The Reading Fightin Phils take on the New Hampshire Fisher Cats at First Energy Stadium in Reading, PA, on July 19, 2019. Photo: Emily Neil / AL DÍA News
The Reading Fightin Phils take on the New Hampshire Fisher Cats at First Energy Stadium in Reading, PA, on July 19, 2019. Photo: Emily Neil / AL DÍA News

America's pastime: Why baseball?

What is it about baseball that continues to resonate across our country, and throughout the world?


Mourning in Colombia

Piñatas For Everyone

A Latino in the Stars

Hispanic Role Model

A Latino Storyteller

Pau Gasol enters the HOF

The G.O.A.T. comes to Philly

New opportunity for JJ Barea


This appeared in the AL FRENTE section (Editor's Note) of the print edition published 12/18/19. 


According to historians, baseball bloomed into being as the national pastime in Northeastern and Midwestern U.S. in the 1850s, just before the Civil War. The war itself contributed to the spread of the game, and ultimately its popularity in the reunified country: As soldiers from the North and South slaughtered each other on the battlefield, they also played baseball in the waiting times in between. 

The sport proved to be a common denominator regardless of race, class, and geographic location in the aftermath of the war. But racism and segregation were institutionalized in every corner of the country, and America’s pastime was no different. 

Here in Philadelphia, one of the city’s most recognized civil rights leaders, Octavius V. Catto, is known for leading the charge in desegregating the trolley system. But he also strove to break down barriers in baseball by leading an all-African-American baseball club, the Pythians, as writer Matt Rothenberg describes in an article for the National Baseball Hall of Fame website. They were barred from competing with all-white, amateur baseball teams, but ultimately faced off against some white teams in the area. After Catto was assassinated on Election Day of 1871, the Pythians disbanded (although their legacy was continued in the form of the Philadelphia Giants, who played in the Negro Leagues from 1902 to 1911). 

Catto and the Pythians are one example of how baseball, like many of our sports, has been a language shared by Americans throughout the country’s modern history—at times a language which described and reflected the deep hatred and injustices present in our society. But at other times it has been a language of redemption. A language to put a name to the hopes and visions, the desire that America could be America, one day, though for so many, “America never was America,” to paraphrase the poet Langston Hughes.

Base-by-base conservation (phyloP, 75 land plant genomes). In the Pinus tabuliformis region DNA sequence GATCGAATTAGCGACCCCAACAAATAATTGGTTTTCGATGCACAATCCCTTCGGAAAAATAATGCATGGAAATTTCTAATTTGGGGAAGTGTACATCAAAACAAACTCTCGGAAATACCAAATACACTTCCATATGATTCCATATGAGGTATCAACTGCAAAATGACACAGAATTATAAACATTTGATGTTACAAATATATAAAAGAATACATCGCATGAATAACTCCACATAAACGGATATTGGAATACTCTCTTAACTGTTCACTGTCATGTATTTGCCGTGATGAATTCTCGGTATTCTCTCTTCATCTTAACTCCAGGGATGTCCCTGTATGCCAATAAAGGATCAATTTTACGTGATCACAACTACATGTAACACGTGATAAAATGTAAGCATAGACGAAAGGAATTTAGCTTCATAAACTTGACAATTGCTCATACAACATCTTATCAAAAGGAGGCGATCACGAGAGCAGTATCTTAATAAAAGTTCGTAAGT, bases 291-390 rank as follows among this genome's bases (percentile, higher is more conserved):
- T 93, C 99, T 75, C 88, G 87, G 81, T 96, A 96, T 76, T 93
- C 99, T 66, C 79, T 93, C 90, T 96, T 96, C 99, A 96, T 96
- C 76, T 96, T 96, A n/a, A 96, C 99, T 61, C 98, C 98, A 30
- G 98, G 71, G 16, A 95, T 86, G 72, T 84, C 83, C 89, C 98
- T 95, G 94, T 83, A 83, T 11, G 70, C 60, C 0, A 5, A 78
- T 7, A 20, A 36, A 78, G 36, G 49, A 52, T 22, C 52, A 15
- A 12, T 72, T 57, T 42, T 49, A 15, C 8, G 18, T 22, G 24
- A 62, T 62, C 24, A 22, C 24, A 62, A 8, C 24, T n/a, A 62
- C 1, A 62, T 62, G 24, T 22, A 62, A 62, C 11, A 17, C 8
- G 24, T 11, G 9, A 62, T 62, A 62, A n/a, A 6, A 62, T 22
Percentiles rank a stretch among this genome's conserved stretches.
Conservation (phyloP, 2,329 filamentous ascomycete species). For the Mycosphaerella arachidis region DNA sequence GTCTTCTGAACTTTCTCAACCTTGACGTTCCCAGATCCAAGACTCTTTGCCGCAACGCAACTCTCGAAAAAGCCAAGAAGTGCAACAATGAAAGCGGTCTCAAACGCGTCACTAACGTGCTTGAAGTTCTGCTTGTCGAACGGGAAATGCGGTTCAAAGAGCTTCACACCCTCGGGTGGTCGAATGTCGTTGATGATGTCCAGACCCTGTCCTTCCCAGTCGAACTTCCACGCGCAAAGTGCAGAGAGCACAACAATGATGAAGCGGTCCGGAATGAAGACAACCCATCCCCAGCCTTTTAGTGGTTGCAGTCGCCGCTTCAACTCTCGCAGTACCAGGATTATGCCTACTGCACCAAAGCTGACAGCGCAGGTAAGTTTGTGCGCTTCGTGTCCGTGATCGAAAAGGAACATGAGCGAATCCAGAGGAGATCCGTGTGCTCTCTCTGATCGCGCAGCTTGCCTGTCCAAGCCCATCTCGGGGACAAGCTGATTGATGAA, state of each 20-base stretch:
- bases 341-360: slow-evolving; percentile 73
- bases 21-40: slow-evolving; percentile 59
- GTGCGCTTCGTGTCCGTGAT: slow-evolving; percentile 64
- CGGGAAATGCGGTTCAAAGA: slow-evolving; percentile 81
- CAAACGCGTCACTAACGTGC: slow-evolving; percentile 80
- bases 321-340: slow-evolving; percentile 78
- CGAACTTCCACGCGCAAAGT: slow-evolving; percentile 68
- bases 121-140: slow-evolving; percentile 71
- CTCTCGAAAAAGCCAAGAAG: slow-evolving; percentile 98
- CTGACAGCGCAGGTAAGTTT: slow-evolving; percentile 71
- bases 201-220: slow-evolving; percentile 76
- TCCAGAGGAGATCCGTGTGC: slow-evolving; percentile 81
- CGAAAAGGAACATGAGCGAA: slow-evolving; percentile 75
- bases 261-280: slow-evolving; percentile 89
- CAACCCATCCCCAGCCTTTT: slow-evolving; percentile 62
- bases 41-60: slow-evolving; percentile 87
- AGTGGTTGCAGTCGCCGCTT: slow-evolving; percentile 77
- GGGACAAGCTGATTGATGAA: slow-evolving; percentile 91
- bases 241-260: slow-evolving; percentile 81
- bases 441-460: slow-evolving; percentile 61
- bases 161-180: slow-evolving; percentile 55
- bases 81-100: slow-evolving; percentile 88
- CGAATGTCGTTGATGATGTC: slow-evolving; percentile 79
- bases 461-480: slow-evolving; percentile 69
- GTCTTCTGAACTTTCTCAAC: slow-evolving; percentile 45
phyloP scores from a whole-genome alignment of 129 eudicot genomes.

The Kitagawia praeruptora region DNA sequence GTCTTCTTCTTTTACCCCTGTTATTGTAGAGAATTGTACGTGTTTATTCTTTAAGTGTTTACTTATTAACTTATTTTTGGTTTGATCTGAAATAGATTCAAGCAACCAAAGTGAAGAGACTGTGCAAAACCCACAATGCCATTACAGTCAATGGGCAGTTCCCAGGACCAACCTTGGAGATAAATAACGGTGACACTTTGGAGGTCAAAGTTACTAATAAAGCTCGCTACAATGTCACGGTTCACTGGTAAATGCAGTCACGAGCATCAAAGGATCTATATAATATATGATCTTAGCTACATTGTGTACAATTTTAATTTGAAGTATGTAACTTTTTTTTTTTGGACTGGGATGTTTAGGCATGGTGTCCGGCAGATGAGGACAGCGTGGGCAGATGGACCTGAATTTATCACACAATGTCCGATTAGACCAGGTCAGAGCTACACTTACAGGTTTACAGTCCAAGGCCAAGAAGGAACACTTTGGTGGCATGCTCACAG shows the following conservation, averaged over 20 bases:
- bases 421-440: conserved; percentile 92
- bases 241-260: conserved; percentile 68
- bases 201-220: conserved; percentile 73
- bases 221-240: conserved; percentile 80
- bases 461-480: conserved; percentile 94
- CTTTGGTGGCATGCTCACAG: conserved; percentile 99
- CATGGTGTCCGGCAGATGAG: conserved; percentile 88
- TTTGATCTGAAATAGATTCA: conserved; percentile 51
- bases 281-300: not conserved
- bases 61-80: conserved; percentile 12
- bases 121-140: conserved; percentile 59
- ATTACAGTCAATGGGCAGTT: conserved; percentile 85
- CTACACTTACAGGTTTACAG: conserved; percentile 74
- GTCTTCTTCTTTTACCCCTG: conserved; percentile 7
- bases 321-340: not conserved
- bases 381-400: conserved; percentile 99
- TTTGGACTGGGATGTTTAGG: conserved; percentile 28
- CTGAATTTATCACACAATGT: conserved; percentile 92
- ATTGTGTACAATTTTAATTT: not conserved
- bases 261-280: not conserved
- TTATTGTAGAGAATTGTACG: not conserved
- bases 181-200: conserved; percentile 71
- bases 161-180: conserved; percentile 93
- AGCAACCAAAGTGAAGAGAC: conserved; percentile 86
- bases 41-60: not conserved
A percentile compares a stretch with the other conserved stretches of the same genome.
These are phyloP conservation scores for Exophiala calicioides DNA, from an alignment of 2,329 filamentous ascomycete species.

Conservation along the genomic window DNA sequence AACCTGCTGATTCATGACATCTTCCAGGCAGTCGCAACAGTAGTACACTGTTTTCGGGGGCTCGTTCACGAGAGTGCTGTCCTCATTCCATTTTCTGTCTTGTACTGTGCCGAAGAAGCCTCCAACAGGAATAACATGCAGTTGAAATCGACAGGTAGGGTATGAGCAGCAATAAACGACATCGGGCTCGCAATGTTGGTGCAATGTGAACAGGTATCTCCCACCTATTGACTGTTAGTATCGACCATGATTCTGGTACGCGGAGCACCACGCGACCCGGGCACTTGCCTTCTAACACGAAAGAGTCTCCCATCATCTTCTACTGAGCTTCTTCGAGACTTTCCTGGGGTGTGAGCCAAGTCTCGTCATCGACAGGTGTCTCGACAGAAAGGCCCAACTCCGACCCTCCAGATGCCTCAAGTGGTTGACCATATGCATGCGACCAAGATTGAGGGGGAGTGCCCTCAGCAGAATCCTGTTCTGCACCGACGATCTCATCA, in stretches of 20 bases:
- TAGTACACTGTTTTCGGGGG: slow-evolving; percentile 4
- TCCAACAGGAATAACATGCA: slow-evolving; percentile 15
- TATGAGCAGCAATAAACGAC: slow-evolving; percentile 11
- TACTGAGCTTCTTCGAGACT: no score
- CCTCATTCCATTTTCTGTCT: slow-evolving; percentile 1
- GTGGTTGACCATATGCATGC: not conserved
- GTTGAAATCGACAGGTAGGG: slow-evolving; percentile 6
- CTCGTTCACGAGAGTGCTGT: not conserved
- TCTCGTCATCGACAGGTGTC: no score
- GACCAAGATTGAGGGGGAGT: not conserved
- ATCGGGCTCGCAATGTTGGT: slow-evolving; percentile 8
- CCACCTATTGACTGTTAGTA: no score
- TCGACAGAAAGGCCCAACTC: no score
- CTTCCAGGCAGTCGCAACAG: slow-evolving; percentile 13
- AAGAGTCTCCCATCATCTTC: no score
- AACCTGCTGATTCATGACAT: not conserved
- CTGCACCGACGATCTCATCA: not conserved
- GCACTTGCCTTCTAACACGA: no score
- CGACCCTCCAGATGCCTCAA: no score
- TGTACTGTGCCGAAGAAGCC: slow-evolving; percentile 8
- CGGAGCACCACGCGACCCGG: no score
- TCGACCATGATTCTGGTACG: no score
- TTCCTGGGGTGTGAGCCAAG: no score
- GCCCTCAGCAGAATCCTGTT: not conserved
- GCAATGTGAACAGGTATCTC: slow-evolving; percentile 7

Throughout the 20th and 21st century, baseball has continued to play a seminal role in American public and civic life. It has grown into a worldwide phenomenon, taking root in Japan, Cuba, the Dominican Republic, Puerto Rico, Venezuela, and other countries throughout the world. 

What is so unique about baseball compared to other sports? 

One, it exists outside of time. There is no clock in baseball—only a number of outs that must be completed. As the writer Roger Angell describes it: 

“Baseball's clock ticks inwardly and silently, and a man absorbed in a ball game is caught in a slow, green place of removal and concentration and in a tension that is screwed up slowly and ever more tightly with each pitcher's windup and with the almost imperceptible forward lean and little half-step with which the fielders accompany each pitch. Whatever the pace of the particular baseball game we are watching, whatever its outcome, it holds us in its own continuum and mercifully releases us from our own.”

Though this very factor might be part of the reason why baseball has waned in popularity among younger generations, removal from the rushing pace and instantaneous demands and rewards for our attention that we experience in our modern age has its own appeal. 

Baseball is a sport of individual and collective persistence and teamwork, but also distinctly separate challenges apportioned in each play, each at-bat, each one-on-one face-off of pitcher vs. batter. One writer for The Atlantic even recently argued that baseball models our judicial system, and thus provides Americans with a civic education of sorts. 

For those of us who love the sport, an important part of the beauty of the game is its unpredictability. As many stats and Moneyball-esque analyses you might have in the front office, as much precision as there is in determining who is the best player for what moment, the joy of the game is that the batter who smokes a rope to the outfield doesn’t always get a hit, while the player on the team with the lowest batting average is sometimes the hero with a swinging bunt. It is a game of chance, existing outside of the regular rules of time and space. Yes, of course, some players can more reliably be depended on to come through in the clutch. But there are few other sports that can match the way in which in baseball, the vagaries of chance and circumstance set the stage for the underdog to become the hero. 

There’s a lot more to wax poetic about, and perhaps for the sake of transparency it should be acknowledged that it is the hand of a devout, lifelong baseball fan who is penning (ok, typing) these words. But the appeal for the sport, its place in American culture, and its enshrinement in the hearts of those of us who love the game, all seem a little irrelevant next to the words of Ashanti, one of the Yankees of East Camden featured in our cover story on pg. 12 this week. 

Why does she play baseball? 

“It’s fun,” she told AL DÍA. 

Sounds like the only reason any of us need to get out there and play ball. 


  • Join the discussion! Leave a comment.

  • or
  • to comment.

  • Join the discussion! Leave a comment.

  • or
  • to comment.